The US Food and Drug Administration recommends that doctors genotype patients before prescribing more than 70 commonly-used medications for specific genetic biomarkers. These tests, the agency suggests, can help physicians identify those in which the drug is less efficacious, poorly metabolized, or dangerous. But medicine is still far from a day when drugs and treatment regimes are fitted precisely to a patient's genomic profile.
According to a 2008 survey conducted by the American Medical Association (AMA) and Medco Research Institute, even though 98 percent of physicians agreed that the genetic profiles of their patients may influence drug therapy, only 10 percent believed they were adequately informed about how to test their patients for biomarkers that may predict the safety and/or efficacy of a particular drug.
"Less than 1 percent of all opportunities are being realized with respect to genetic testing," said Felix Frueh, president and head of genomics initiatives at Medco. "There's a long way until this new technology is going to see the translation."
Indeed, while new biomarkers are identified everyday, and researchers are continuing to collect more and more information about genetic variants that confer some amount of disease risk or predict a specific response to a treatment, that information has yet to be widely implemented in the clinic. The AMA states on its website that physicians today can use more than 1,200 genetic tests for more than 1,000 different diseases to help diagnose and treat their patients, but only 13 percent of the 10,000 doctors who responded to the survey had ordered a genetic test for a patient in the preceding 6 months.
But while physicians by in large have been slow to adopt the practice of screening patients to search for genetic information of relevance to drug treatments, known as pharmacogenomics, neither research nor regulation has stalled, as evidenced by the FDA's relabeling of dozens of approved drugs with biomarkers that affect their safety or efficacy in specific patient populations. "Pharmacogenomics is probably an area where personalized medicine is really able to deliver," Frueh said, "and it is able to do so because those are tests that can be clearly associated with a particular therapy."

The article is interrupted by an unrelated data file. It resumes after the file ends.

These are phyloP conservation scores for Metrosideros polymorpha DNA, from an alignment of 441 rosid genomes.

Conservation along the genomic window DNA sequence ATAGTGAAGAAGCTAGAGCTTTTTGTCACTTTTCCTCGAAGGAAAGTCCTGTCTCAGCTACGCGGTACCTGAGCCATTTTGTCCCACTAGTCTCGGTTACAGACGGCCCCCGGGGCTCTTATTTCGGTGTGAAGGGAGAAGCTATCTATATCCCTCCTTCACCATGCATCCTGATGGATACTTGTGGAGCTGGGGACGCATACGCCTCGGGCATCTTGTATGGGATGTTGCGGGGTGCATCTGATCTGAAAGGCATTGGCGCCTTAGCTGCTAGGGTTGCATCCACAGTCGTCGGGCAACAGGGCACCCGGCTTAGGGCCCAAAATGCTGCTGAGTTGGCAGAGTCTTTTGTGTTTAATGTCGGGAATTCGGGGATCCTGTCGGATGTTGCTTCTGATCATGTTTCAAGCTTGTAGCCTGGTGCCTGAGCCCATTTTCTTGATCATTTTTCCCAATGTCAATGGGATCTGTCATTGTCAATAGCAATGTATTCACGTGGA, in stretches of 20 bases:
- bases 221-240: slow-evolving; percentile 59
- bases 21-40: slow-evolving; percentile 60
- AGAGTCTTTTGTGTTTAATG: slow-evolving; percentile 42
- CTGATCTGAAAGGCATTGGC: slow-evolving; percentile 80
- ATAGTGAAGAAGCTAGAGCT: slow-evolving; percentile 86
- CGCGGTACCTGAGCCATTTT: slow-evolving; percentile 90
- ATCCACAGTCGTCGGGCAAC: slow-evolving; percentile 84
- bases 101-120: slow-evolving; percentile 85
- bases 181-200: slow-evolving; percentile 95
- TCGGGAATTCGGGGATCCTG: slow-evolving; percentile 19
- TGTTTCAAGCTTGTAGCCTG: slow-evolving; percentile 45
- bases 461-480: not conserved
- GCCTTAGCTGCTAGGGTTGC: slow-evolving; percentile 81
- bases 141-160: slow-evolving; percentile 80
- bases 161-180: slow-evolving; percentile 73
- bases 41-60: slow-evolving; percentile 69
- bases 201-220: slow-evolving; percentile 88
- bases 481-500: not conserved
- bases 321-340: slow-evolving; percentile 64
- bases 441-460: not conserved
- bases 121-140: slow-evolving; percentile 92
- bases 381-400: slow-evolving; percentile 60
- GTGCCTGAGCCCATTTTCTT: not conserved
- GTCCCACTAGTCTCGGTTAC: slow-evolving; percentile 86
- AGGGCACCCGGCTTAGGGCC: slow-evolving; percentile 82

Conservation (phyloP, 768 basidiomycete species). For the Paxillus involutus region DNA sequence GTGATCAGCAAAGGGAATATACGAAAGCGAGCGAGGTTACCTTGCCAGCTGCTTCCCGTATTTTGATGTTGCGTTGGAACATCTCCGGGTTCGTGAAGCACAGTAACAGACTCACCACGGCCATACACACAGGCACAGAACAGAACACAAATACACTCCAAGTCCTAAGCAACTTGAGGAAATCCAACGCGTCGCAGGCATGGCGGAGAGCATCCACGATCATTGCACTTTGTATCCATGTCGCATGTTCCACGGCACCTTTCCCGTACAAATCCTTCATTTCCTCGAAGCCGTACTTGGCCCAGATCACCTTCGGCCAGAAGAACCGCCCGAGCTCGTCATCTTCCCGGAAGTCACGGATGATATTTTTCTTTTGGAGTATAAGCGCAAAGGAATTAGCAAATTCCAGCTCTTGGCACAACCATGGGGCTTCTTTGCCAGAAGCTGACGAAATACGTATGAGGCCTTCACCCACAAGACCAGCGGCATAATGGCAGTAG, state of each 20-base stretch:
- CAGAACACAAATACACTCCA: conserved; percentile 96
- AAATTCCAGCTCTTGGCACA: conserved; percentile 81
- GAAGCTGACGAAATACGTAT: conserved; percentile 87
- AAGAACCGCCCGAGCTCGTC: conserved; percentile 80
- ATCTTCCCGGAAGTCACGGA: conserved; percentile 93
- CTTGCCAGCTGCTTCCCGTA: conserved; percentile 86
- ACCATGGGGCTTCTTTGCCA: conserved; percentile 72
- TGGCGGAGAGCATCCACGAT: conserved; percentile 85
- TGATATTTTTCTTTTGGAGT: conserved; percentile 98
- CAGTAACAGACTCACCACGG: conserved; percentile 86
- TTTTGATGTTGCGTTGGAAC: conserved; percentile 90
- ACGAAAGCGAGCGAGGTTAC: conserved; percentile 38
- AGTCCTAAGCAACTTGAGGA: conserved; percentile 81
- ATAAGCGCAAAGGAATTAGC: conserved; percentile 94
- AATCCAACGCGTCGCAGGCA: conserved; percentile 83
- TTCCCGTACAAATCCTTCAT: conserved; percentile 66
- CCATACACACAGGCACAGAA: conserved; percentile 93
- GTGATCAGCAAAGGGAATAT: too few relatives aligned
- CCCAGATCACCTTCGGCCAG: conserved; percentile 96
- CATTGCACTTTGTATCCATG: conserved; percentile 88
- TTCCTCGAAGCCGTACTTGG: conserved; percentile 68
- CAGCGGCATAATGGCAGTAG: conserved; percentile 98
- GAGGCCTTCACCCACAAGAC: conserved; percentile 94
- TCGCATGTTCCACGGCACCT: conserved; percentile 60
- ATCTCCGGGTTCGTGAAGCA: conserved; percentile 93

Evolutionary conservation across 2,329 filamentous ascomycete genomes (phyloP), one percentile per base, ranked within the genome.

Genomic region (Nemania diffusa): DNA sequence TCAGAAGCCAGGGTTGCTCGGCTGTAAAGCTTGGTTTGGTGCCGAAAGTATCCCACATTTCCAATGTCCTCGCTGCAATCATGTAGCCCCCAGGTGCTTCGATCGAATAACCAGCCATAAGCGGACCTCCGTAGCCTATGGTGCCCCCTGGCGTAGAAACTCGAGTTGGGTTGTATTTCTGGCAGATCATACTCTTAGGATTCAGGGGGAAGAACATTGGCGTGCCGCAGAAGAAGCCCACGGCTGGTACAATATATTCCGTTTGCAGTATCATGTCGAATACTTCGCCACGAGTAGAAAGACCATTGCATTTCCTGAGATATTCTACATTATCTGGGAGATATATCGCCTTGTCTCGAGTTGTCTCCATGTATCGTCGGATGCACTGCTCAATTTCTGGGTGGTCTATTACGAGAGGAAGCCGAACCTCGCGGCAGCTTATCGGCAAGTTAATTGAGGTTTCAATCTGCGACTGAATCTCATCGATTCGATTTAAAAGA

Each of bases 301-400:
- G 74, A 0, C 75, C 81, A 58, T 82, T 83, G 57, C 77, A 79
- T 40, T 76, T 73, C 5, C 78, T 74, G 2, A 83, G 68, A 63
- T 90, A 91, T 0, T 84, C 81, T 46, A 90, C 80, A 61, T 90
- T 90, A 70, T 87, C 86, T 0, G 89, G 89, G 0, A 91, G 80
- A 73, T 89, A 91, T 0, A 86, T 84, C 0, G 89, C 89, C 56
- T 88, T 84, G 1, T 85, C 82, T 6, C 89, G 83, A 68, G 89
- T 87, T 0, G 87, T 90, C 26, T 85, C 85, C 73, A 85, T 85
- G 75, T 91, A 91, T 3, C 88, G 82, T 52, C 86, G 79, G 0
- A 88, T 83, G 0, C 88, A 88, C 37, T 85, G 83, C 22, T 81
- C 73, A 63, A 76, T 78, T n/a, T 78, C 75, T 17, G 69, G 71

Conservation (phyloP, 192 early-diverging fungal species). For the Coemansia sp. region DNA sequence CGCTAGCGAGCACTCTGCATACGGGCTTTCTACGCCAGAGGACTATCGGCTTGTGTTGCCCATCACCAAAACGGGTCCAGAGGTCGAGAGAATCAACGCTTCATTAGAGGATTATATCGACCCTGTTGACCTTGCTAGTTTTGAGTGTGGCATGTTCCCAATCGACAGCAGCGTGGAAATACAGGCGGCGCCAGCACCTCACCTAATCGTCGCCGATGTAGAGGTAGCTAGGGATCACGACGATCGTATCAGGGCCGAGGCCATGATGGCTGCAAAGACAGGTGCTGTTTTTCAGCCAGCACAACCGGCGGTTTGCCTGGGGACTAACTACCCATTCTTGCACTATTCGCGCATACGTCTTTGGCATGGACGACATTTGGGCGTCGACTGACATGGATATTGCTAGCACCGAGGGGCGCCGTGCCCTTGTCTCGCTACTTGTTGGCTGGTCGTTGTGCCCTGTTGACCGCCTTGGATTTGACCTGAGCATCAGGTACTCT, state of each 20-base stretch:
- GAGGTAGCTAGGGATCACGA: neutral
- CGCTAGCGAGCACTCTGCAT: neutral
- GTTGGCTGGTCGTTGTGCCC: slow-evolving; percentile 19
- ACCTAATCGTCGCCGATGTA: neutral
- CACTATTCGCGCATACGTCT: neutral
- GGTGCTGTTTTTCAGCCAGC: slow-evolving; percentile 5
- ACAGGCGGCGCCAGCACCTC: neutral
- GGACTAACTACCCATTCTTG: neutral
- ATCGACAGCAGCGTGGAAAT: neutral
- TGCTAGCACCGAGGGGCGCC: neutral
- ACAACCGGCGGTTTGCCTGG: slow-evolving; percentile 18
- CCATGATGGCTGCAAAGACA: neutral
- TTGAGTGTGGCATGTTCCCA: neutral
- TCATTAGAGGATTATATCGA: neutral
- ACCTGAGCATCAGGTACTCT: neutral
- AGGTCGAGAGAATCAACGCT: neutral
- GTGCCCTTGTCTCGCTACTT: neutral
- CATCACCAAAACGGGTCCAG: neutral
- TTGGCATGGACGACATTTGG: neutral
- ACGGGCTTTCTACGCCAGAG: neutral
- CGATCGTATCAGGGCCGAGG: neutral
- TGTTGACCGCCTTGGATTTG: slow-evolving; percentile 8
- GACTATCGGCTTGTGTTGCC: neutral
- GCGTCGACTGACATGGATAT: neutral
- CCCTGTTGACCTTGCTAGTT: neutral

In some cases, testing patients for the labeled pharmacogenomic markers has become critical. For example, the FDA strongly recommends that doctors prescribing the HIV drug abacavir test their patients for HLA-B*5701 allele. Individuals carrying that allele who take abacavir could become hypersensitive to the drug, which can lead to a systemic, potentially fatal flu-like illness. A 2008 study in the New England Journal of Medicine found that testing for the presence of HLA-B*5701 in HIV patients taking abacavir eliminated hypersentivity reactions. "Abacavir is a black and white example," Frueh said. "You know that if you don't do genetic testing, you're omitting something that's clearly a standard of care today."
"But," he added, "we have to be careful that we're not overstating what's possible." Other pharmacogenomic biomarkers, while helpful, aren't as cut-and-dried. Studies have yielded mixed results, for example, about whether genetic testing for different CYP2C19 alleles in patients taking the anticoagulant drug Plavix can indicate proper dosing schedules to improve how the drug is metabolized. Similarly, identifying single nucleotide polymorphisms in two genes, CYP2C9 and VKORC1, in patients taking another blood thinner, warfarin, can help guide optimum dosing to prevent over anticoagulation, but the markers' predictive ability varies widely across races, according to a 2008 Pharmacogenomics study.